The Ratanakkiri provincial coordinator for local human rights group Adhoc has been removed from his post following a recommendation from a judge that the outspoken activist leave the province or face court action for alleged incitement, officials at the organization said on Thursday.
The decision to remove Pen Bonnar comes shortly after provincial court Judge Thor Saran advised Adhoc on Tuesday that they should pull their activist from Ratanakkiri to prevent him from being charged with incitement in connection with a land dispute in Lumphat district involving a well-connected private company and ethnic minority villagers.
Mr Bonnar, who has lived in Ratanakkiri for over a decade, will continue to work for Adhoc but in his native Svay Rieng province, said Chan Soveth, chief of Adhoc’s monitoring section.
Adhoc also transferred Ratanakkiri-based activist Chhai Ty, who is also being investigated for alleged incitement over his role in the land dispute between the DM Group and ethnic Banong villagers, said Mr Soveth, adding that Mr Ty will now work at the rights group’s office in Mondolkiri province while current Mondolkiri coordinator Sam Sarin will be taking over the Ratanakkiri office.
Mr Soveth denied that the decision to remove Mr Bonnar and Mr Ty was the result of the judge’s advice or to avoid court charges, saying that it was part of a nationwide rotation of Adhoc staff.
“The removal is not connected to the court’s advice and it doesn’t mean Mr Bonnar has done anything wrong. But Adhoc has applied the rotation policy and therefore the removal of Mr Bonnar is part of the rotation step,” he said.
Adhoc will now employ a gentler approach to the work of human rights monitoring in Ratanakkiri and cooperate more with local authorities and the government, Mr Soveth continued.
“The key direction of Adhoc is to change its tactics, to soften its characteristics in order to cooperate with local authorities and government,” he said.
Judge Saran said Wednesday that he had advised Adhoc to remove Mr Bonnar to put an end to the incitement allegations because if Mr Bonnar were outside the province he would be beyond the court’s jurisdiction.
Reached by telephone Thursday, Judge Saran said that Adhoc had made the right decision to remove the two activists, but he added that the investigation in to the incitement allegation as well as a defamation lawsuit filed against Mr Bonnar over one year ago will continue.
“He is a suspect involved in serious crimes so it doesn’t matter where he is,” the judge said of Mr Bonnar.
During his 10-plus years as Adhoc’s coordinator in Ratanakkiri, Mr Bonnar has been a fearless and outspoken critic of illegal logging, land grabbing and human rights violations in the province. Over the years Mr Bonnar has received several death threats, has been detained by authorities while attempting to protect asylum seekers and in November 2006 a sports utility vehicle tried to run him off the road.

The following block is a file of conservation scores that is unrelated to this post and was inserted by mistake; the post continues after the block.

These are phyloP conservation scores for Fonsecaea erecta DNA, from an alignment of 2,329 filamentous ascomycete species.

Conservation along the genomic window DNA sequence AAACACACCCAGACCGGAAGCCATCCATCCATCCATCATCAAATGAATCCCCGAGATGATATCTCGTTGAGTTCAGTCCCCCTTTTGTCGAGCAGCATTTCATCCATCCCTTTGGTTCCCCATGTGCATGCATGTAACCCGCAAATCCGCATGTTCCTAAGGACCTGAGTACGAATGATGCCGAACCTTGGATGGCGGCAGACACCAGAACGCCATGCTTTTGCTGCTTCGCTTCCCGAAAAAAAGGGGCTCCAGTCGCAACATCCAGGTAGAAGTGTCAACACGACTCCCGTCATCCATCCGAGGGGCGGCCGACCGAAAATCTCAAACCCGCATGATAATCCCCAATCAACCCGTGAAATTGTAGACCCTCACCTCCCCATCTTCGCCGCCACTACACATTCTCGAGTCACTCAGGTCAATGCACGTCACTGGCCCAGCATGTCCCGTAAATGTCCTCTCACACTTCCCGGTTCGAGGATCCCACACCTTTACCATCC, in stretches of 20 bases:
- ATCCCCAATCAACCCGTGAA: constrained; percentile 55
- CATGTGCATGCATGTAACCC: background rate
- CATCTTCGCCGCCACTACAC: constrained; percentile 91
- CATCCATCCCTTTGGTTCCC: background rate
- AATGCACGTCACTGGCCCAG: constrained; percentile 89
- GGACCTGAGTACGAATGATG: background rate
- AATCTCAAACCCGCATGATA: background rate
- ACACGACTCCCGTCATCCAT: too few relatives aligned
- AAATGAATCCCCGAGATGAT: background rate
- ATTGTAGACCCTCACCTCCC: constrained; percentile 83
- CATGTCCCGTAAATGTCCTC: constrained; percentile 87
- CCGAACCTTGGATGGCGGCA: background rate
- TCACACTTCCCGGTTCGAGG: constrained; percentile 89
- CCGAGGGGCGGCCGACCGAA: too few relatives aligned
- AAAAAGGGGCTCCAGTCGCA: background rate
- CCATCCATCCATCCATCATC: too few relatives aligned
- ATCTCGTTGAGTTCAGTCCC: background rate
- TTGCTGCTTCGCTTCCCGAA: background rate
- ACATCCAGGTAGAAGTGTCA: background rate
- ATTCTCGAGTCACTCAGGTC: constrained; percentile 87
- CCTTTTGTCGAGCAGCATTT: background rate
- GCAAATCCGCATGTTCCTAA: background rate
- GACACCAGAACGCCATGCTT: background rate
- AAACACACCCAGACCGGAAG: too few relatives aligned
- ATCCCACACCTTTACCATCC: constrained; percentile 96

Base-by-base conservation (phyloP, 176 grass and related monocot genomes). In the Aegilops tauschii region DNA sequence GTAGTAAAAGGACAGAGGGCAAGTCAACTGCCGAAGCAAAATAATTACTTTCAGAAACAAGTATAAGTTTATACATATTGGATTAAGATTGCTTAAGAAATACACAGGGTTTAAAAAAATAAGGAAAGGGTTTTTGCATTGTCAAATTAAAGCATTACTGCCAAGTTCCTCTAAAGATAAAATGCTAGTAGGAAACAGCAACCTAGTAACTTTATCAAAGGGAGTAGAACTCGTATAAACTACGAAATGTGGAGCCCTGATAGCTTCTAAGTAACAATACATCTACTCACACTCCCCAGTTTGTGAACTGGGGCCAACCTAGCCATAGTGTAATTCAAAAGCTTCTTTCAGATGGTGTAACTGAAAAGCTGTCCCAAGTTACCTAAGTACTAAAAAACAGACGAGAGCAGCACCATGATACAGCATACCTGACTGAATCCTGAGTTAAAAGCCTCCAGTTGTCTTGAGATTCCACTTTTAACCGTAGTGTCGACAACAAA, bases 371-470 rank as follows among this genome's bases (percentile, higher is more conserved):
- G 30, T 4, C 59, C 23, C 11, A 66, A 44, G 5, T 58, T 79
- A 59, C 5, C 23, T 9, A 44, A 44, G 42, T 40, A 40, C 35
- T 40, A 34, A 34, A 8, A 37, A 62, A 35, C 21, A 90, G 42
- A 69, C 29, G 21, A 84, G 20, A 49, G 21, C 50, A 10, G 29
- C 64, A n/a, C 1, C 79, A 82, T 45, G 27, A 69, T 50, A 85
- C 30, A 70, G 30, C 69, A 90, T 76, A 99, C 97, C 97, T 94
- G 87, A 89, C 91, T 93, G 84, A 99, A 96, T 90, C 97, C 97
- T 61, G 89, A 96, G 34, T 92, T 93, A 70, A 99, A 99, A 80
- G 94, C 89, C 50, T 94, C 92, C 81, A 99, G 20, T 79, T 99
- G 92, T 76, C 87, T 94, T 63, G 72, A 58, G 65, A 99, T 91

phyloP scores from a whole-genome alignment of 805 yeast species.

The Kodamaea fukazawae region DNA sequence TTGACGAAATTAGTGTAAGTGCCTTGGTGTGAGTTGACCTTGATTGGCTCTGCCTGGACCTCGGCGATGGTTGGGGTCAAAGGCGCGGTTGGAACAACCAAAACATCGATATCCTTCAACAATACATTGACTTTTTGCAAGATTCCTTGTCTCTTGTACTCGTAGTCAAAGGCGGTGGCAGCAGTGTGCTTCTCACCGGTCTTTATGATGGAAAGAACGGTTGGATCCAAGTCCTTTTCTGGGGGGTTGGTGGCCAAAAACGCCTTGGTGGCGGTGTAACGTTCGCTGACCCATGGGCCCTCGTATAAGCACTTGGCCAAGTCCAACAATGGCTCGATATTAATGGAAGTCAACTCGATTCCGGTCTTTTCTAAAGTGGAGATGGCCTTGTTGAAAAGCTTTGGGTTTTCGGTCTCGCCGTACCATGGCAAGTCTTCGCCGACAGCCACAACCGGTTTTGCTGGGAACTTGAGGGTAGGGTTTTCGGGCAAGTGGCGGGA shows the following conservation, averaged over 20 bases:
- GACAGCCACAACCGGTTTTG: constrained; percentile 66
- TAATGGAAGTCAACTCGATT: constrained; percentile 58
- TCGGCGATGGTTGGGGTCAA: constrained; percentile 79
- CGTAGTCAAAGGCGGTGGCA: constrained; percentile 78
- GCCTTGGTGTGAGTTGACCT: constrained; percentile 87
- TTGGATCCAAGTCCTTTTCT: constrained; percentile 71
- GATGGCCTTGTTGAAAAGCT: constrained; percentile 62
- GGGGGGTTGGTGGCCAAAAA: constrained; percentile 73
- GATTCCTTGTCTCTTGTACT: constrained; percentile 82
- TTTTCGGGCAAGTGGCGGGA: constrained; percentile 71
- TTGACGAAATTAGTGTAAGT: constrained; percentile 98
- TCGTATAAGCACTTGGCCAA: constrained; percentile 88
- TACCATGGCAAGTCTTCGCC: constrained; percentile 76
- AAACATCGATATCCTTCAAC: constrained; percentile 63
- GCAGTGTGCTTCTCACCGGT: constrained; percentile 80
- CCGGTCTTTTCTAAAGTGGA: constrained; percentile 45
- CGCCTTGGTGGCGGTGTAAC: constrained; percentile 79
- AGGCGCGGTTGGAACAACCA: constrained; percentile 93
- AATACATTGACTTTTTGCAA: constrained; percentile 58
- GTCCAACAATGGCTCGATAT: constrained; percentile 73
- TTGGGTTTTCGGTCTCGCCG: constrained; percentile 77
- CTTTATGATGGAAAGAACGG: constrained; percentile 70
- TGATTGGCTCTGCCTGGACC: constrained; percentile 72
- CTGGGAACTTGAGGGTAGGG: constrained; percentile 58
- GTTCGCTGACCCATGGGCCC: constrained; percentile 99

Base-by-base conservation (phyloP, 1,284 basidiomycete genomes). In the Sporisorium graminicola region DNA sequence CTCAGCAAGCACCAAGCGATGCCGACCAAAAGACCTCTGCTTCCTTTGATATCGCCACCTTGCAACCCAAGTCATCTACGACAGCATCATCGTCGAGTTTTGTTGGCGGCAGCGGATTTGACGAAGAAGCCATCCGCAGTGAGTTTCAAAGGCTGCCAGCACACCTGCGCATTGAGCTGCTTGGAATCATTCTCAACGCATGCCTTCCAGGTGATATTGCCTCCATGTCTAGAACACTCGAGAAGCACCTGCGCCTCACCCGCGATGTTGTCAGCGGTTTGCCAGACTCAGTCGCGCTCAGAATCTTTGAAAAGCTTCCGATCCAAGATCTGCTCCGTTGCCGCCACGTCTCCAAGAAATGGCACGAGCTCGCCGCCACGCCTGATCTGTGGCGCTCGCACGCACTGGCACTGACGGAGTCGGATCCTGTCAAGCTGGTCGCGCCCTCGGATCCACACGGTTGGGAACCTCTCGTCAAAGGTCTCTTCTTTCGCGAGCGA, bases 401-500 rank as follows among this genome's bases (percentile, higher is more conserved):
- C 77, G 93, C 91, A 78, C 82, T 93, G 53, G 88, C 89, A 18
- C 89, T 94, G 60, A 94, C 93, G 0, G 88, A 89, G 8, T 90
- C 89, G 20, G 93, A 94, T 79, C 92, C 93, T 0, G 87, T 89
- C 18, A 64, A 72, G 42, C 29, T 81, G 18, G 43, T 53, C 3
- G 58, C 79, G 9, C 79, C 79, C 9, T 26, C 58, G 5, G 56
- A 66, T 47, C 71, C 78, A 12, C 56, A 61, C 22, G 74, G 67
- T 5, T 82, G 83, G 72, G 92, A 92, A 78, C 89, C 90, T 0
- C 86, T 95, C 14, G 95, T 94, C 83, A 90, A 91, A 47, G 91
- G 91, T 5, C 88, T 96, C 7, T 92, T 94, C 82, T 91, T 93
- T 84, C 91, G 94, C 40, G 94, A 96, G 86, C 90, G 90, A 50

He was called to questioning last week together with Mr Ty over incitement allegations brought by Judge Saran over their alleged involvement in a long-standing and sometimes violent land dispute between 50 ethnic Banong families and the DM Group. Both rights activists have said that the allegations are without merit, and that they did nothing more than investigate complaints filed with Adhoc by the families who claim the private firm has taken their land.
Villagers in Ratanakkiri province said Thursday that the removal of the two activists was a huge blow to the many communities they had helped.
Sev Khem, a representative for ethnic minority villagers who are tied up in a long-running land dispute with Keat Kolney, the sister of Finance Minister Keat Chhon, said that the decision to remove both Mr Bonnar and Mr Ty would make life harder for the province’s ethnic minorities who are fighting to save illegal encroachment on their ancestral lands.
“We are very sorry that they have been removed…[they] always helped and thought of the villagers interests even though sometimes their lives were at risk,” she said.
“[Mr Bonnar] sacrificed his life to help villagers,” she continued.
In a telephone interview Thursday, Mr Bonnar said he had heard he would be moved to Svay Rieng province and that he agreed with the decision, but he reiterated that the Ratanakkiri Provincial Court’s allegations were unjust and should not have been used to force him from the province.
“Of course it is completely unjust for me to face these allegations of incitement…. [But] to be removed is better than losing a chance to serve society,” Mr Bonnar said, adding that he would still continue to help people in Ratanakkiri via telephone or Internet.
Other human rights groups contacted said they would not comment on Adhoc’s decision to remove Mr Bonnar, but that they were surprised by the judge’s suggestion that the well-respected human rights worker should leave the province if he wanted to avoid being prosecuted.
“From our point of view the accusations are groundless, and I think we are extremely surprised that the court would encourage or make comments about staff movement,” said Naly Pilorge, director for local rights group Licadho.
A person cannot simply move out of a province to avoid charges, said Sok Sam Oeun, director of Cambodian Defenders Project.
“I heard that the judge asked Adhoc to remove him from the province. It means that it is personal and that the judge doesn’t like him personally and it is not a legal issue,” Mr Sam Oeun said.
(Additional reporting by Cajsa Collin)